An EV may be charged in three major methods.
Basically, level 1 charging involves connecting your electric car into an ordinary household socket. The charging process will be completed, albeit very slowly. You can get away with Level 1 charging if you only plan to drive your EV a few kilometers each day. But if you use your car much more frequently than that, you’ll need to charge it more quickly.
A 240-volt connector is used for Level 2 electric car charging, which charges batteries much more quickly than a Level 1 outlet. You may install Level 2 charging stations in your house, office, or public spaces. A typical EV may be recharged at a Level 2 charging station overnight or throughout the daytime. But, since different EVs charge at differing rates, it’s important to match the capabilities of any charging station you purchase with your electric vehicle.
Rapid DC Charging
Your electric vehicle should be able to charge from DC fast chargers if you intend to use it for any long-distance trips. DC fast chargers, which are available at public charging stations, may extend your EV’s range by dozens or even hundreds of miles in just 30 minutes.
Several DC fast charging speeds are available, however not all vehicles can benefit from the quickest charging rates. The charging station and the automobile work together to achieve the fastest charging speed possible when you connect your vehicle to it.
In the United States, there are now three DC rapid charging standards. Only one EV is sold now that has CHAdeMO, an early standard. However if you buy an old car, it can come with a CHAdeMO connection. The great majority of new automobiles use SAE Combo connectors, which are the most widely used form of DC fast-charging plug and are straightforward to attach. The Tesla Supercharger Network is the last accepted standard; however, Tesla is in the process of making its network accessible to all EVs. It is exclusively compatible with Tesla automobiles.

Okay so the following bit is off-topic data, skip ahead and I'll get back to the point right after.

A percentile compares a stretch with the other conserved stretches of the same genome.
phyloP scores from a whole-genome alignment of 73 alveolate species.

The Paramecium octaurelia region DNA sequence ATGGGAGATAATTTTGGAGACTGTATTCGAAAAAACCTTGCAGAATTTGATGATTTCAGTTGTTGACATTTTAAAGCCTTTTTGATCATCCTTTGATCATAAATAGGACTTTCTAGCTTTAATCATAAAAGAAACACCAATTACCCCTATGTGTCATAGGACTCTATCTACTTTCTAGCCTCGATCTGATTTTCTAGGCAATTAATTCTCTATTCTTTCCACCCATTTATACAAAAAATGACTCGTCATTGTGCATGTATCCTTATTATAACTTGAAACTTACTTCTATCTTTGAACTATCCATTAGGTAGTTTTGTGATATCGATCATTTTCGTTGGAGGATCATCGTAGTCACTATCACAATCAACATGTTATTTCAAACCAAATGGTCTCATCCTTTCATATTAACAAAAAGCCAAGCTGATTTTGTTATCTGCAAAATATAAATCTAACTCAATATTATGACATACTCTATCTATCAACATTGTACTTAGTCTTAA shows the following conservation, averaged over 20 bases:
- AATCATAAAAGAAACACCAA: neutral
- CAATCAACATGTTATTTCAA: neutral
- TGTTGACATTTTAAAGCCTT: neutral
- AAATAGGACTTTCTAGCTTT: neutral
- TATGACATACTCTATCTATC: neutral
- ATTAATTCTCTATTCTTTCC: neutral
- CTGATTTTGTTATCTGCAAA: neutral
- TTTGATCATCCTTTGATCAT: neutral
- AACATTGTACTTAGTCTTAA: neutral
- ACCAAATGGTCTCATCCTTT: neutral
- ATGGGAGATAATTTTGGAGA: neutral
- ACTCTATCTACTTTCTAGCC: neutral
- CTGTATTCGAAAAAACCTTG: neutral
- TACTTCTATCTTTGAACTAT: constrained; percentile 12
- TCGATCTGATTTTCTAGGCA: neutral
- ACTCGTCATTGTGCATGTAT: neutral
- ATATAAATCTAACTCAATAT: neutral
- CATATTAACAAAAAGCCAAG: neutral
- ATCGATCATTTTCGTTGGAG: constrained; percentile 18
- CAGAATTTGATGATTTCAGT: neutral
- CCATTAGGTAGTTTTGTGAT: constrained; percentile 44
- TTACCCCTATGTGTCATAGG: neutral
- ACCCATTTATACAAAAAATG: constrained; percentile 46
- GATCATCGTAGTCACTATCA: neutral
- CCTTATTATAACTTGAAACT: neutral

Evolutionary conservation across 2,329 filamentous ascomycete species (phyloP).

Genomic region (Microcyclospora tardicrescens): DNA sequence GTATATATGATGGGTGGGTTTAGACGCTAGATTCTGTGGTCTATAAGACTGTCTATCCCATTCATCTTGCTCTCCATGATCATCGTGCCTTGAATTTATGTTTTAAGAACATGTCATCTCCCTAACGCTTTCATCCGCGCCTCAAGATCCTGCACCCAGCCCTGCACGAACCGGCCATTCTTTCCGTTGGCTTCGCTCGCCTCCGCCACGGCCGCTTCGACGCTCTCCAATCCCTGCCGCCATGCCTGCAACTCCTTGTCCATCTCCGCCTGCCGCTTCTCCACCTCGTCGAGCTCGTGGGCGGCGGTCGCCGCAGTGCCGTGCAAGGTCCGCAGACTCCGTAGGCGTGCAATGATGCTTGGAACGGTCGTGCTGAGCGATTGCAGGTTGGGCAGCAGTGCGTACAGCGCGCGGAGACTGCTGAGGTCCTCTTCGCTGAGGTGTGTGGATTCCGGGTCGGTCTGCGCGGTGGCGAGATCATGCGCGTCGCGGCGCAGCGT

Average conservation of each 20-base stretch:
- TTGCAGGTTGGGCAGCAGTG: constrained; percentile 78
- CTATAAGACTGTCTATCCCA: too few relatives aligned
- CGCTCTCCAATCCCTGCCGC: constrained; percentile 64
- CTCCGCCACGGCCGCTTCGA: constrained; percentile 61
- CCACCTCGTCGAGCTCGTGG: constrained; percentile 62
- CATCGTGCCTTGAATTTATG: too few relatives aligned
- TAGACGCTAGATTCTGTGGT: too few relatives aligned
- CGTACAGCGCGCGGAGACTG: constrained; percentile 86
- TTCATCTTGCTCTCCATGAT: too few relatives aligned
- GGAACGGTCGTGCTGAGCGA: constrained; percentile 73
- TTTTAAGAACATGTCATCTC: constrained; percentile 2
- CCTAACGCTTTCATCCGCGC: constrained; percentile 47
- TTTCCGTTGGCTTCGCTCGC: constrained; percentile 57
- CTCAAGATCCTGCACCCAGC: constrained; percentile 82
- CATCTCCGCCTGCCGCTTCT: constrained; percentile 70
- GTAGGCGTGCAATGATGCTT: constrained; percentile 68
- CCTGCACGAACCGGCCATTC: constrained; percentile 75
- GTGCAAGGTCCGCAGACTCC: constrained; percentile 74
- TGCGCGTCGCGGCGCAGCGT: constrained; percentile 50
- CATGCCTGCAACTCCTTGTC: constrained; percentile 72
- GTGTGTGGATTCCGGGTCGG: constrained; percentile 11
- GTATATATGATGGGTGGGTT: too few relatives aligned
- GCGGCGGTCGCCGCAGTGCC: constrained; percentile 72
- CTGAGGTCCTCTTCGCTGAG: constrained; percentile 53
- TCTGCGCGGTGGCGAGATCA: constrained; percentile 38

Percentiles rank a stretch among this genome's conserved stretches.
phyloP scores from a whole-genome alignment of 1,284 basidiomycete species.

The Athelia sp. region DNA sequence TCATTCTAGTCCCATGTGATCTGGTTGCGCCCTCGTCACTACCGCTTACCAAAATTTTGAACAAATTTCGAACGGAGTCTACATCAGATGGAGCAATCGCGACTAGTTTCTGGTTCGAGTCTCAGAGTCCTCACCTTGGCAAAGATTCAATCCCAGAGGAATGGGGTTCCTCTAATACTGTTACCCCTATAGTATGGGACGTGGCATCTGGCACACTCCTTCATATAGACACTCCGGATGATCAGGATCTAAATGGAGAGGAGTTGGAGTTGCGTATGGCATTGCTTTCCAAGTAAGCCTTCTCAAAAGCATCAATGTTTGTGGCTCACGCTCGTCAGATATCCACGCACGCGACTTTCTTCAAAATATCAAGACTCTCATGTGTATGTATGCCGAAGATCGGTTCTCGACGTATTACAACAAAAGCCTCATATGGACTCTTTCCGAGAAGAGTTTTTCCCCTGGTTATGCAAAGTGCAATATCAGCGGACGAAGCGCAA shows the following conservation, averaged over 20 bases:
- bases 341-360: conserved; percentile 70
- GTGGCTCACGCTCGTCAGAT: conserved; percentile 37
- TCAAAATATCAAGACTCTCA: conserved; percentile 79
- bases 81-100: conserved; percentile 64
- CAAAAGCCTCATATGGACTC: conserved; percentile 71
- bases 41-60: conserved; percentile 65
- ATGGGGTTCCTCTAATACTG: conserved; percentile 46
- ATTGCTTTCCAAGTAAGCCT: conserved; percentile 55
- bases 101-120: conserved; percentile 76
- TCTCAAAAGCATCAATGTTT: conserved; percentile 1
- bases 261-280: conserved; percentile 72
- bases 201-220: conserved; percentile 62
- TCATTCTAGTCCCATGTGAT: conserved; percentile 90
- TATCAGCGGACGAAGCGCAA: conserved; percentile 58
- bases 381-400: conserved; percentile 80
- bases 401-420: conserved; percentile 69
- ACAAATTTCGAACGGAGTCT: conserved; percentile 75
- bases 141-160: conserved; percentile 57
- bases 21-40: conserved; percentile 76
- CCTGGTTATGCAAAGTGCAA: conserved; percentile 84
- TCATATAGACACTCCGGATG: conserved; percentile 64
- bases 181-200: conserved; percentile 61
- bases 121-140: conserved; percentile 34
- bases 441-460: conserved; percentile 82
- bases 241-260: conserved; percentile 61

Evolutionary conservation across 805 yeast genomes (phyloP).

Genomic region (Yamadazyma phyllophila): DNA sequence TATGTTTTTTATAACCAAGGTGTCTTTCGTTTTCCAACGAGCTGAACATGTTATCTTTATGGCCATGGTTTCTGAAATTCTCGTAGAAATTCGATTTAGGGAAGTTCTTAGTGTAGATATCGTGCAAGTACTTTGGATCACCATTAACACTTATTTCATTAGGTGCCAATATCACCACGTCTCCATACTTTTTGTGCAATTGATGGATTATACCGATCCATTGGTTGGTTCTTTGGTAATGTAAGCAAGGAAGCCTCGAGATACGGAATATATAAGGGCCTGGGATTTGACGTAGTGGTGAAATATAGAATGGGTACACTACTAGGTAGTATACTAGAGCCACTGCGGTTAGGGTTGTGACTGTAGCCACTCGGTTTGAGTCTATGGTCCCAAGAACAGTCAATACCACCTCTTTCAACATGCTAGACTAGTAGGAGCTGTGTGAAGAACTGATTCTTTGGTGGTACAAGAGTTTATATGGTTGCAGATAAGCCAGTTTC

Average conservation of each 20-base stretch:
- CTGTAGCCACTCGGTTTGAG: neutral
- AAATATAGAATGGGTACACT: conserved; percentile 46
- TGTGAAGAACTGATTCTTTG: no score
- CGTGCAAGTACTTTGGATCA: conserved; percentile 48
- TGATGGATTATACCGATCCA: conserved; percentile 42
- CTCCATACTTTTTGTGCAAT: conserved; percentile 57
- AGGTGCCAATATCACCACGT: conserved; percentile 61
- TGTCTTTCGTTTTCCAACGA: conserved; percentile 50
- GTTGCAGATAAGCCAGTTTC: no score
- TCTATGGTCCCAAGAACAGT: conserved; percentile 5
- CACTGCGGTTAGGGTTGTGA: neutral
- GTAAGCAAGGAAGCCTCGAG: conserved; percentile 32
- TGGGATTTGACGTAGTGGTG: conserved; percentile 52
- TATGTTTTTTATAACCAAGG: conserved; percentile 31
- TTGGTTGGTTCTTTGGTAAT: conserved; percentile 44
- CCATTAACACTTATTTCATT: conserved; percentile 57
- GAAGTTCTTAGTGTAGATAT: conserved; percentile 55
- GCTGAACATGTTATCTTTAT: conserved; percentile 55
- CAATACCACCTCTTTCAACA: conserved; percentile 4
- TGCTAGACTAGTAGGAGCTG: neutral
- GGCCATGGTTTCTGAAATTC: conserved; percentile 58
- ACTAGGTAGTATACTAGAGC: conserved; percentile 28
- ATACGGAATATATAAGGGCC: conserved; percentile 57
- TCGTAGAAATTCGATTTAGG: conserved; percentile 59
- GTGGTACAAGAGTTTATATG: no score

Price, Incentives and Cost of Ownership
The cost of the car should be among your top priorities, just like with any other car purchase or lease. Prices for electric vehicles range from about $26,000 to well over $100,000.
Yet that doesn’t tell the entire tale. Federal, state, municipal, and utility subsidies can lower most EV prices. The Federal Electric Vehicle Tax Credit can give buyers of electric vehicles a refund of up to $7,500. Depending on where you reside, state incentives and tax credits differ greatly.
Driving an electric car may result in fines or more expensive registration fees in some areas. In certain cases, automobiles that run on gasoline are not given access to additional ancillary benefits like carpool lanes.
For purchasers of environmentally friendly automobiles, including electric cars, certain lenders, particularly credit unions, provide special auto loan rates.
The fact that EVs often cost less to own than gas-powered automobiles is arguably the most significant. The price of electricity will be considerably less if you charge at home than the price of gas. Also, compared to their gas-powered relatives, electric automobiles don’t need to undergo nearly as much routine maintenance and have less fluids that need to be changed.
Electricity-powered vehicles operate differently from gasoline-powered vehicles.
While they accelerate differently due to their electric motors, they handle like traditional vehicles. Electric motors attain their full power the instant you depress the accelerator pedal, in contrast to gasoline-powered cars, which require some time to develop to their maximum power and torque. This results in electric automobiles having sprightly acceleration from a stop; some versions can reach 60 mph in less than three seconds.